A Joint Resolution of Congress in 1971 designated August 26th of each year as Women's Equality Day and requested the President to issue a proclamation annually to commemorate that day. That Joint Resolution and the resulting 1972 Proclamation issued by President Richard Nixon were symbolic victories representing the very real gains achieved through the perseverance of women's rights activists such as Roxcy O'Neal Bolton.
Roxcy O'Neal Bolton's struggles for women's rights included campaigning for passage of the Equal Rights Amendment, pioneering enlightened treatment of rape victims, opening department store lunchrooms to women, denouncing abusive or derogatory treatment of women, and working with national women's rights movement figures such as Betty Friedan.
This exhibit of items from the Roxcy O'Neal Bolton Papers collection at the State Archives of Florida highlights just a few of Roxcy O'Neal Bolton's activities and achievements from over 50 years of concern and activism.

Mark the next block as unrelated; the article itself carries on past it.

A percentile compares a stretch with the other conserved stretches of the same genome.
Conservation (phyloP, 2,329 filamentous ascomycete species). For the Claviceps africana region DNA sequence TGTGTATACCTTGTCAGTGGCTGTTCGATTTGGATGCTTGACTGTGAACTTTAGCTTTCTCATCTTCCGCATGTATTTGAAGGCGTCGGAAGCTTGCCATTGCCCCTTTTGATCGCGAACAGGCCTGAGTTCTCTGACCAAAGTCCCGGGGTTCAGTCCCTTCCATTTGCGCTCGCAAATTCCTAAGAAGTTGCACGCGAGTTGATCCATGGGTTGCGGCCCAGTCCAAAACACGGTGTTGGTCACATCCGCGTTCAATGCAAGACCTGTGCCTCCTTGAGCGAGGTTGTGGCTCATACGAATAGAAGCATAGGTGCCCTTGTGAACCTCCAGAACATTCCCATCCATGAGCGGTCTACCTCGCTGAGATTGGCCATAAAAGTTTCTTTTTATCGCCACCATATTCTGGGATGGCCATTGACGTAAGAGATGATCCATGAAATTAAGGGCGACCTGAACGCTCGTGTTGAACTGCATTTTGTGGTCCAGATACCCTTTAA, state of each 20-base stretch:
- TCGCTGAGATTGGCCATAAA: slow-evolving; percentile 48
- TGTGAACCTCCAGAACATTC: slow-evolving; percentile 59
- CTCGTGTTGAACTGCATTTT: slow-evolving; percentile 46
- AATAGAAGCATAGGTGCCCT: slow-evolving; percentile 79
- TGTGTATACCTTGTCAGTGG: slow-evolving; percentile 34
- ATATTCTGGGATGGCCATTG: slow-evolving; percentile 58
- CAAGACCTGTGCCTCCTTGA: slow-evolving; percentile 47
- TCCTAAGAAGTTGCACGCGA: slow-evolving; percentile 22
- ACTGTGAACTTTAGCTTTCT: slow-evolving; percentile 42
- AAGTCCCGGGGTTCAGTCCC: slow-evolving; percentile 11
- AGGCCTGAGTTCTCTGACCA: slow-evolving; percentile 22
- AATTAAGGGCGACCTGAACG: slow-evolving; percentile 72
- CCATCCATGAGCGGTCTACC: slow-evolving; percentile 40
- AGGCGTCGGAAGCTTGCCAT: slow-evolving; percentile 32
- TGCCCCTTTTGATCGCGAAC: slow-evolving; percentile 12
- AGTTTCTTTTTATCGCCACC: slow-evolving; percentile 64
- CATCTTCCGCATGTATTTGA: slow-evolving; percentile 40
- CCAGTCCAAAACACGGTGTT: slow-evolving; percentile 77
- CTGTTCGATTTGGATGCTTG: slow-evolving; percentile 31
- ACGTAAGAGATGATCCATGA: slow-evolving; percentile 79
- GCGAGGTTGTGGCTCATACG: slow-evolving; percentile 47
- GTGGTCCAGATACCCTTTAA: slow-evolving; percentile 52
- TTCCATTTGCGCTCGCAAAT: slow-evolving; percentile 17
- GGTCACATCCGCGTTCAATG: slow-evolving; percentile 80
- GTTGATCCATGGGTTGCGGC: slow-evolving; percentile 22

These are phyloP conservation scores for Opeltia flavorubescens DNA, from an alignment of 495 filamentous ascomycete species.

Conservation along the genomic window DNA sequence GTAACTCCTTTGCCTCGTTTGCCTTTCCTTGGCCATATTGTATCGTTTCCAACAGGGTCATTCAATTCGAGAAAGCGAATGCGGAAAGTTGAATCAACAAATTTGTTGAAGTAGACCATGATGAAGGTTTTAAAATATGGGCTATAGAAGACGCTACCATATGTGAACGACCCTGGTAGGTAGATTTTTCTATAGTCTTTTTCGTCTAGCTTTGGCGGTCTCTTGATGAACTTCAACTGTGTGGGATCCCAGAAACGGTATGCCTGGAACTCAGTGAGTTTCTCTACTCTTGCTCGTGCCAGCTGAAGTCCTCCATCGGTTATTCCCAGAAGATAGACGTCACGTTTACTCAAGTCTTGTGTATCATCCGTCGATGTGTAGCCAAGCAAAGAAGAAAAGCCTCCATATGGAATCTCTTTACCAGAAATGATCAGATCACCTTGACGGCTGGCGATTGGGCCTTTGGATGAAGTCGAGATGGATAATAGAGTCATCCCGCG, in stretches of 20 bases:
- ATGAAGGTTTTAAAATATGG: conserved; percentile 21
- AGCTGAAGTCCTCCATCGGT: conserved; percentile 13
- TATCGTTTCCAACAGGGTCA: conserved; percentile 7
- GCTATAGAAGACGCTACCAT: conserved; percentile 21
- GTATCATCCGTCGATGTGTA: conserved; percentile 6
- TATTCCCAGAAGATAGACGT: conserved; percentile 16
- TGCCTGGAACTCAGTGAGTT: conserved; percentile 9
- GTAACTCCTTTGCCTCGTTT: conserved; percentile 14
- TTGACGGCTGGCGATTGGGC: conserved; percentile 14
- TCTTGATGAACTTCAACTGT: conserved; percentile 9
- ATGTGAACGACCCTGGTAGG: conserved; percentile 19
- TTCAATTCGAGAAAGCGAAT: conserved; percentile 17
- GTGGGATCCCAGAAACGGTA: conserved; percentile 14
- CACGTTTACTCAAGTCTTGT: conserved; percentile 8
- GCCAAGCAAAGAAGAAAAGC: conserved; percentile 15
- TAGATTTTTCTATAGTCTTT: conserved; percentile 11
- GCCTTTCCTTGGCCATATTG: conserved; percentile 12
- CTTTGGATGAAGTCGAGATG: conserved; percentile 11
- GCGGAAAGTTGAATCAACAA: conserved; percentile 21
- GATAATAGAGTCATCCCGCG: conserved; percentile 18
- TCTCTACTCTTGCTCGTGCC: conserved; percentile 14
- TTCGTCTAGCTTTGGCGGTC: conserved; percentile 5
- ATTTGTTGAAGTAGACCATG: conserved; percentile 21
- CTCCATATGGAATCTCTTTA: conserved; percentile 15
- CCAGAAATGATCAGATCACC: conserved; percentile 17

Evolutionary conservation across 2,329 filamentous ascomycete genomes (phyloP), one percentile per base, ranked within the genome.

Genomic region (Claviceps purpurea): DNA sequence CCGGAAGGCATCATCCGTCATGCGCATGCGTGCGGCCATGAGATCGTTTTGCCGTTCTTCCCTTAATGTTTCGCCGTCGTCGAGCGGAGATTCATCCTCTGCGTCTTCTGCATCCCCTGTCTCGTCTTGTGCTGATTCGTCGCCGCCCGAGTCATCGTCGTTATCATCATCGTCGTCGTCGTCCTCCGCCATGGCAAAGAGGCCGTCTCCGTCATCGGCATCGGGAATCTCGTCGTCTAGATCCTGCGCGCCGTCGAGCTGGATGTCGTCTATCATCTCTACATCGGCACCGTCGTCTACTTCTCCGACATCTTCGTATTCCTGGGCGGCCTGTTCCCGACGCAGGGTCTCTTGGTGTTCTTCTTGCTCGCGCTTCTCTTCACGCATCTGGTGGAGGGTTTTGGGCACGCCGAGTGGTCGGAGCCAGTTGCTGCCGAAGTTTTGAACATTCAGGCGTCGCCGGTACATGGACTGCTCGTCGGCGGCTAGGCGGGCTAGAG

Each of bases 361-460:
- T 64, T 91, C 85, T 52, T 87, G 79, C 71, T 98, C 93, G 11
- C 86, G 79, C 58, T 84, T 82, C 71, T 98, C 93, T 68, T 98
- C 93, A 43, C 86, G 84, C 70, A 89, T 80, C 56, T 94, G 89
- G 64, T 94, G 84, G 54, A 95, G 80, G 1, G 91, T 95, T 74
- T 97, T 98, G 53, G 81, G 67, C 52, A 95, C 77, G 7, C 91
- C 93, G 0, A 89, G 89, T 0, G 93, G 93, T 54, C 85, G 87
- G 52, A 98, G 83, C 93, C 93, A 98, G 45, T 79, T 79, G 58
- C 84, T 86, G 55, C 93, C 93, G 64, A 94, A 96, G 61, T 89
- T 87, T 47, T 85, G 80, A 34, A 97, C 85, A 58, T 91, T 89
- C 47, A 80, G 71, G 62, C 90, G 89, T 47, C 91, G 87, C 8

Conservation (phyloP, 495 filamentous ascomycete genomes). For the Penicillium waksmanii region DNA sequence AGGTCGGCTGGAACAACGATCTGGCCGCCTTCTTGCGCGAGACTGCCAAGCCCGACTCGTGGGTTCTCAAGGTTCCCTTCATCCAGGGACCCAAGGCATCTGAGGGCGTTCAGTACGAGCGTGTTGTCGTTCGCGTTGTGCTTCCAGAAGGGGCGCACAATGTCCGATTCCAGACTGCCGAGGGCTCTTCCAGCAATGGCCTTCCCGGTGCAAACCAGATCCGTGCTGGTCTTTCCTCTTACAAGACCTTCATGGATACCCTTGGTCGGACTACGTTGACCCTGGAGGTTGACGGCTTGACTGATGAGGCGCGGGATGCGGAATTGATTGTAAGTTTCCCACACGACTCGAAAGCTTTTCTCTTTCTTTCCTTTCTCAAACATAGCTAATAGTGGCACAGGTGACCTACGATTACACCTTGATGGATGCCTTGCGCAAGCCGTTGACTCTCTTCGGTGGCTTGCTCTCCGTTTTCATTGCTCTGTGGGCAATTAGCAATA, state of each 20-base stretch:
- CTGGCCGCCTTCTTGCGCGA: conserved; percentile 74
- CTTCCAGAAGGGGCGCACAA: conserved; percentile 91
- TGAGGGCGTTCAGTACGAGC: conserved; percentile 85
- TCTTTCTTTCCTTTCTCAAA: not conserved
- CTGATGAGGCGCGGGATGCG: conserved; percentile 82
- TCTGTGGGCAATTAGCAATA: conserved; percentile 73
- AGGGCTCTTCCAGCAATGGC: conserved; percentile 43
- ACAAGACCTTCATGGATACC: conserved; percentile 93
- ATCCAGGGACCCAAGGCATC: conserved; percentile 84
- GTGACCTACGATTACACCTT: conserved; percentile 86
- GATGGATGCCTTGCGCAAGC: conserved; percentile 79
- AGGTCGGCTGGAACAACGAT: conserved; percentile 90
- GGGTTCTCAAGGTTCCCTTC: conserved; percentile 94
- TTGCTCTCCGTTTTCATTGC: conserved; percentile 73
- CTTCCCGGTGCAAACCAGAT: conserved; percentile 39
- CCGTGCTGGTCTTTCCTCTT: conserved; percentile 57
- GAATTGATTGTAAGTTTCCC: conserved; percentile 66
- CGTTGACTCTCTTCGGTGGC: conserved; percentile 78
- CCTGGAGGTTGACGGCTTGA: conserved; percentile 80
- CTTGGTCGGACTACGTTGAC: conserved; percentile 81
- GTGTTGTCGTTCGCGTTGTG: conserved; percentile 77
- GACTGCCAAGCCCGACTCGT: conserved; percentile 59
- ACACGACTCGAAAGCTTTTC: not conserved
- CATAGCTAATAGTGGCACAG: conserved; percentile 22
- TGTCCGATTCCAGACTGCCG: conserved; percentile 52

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Roxcy Bolton was acknowledged as a driving force in establishing August 26 as an annual observation of Women's Equality Day.
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Roxcy Bolton fought for equality for women in all aspects of community life, such as her ultimately successful efforts to open department store lunchrooms to women.
In this November 3, 1971 letter to the Playboy Plaza Hotel, Roxcy Bolton left little doubt regarding her stance on abuse or exploitation of women.
Roxcy Bolton's battle against sex discrimination extended to the White House.
Roxcy Bolton fought for protections for rape victims and for legislation to more efficiently prosecute rape crimes. In this June 5, 1974 letter to Bolton, Florida Attorney General Robert L. Shevin summarized amendments to Florida's statutes "based on your recommendation to me to establish degrees of rape..."
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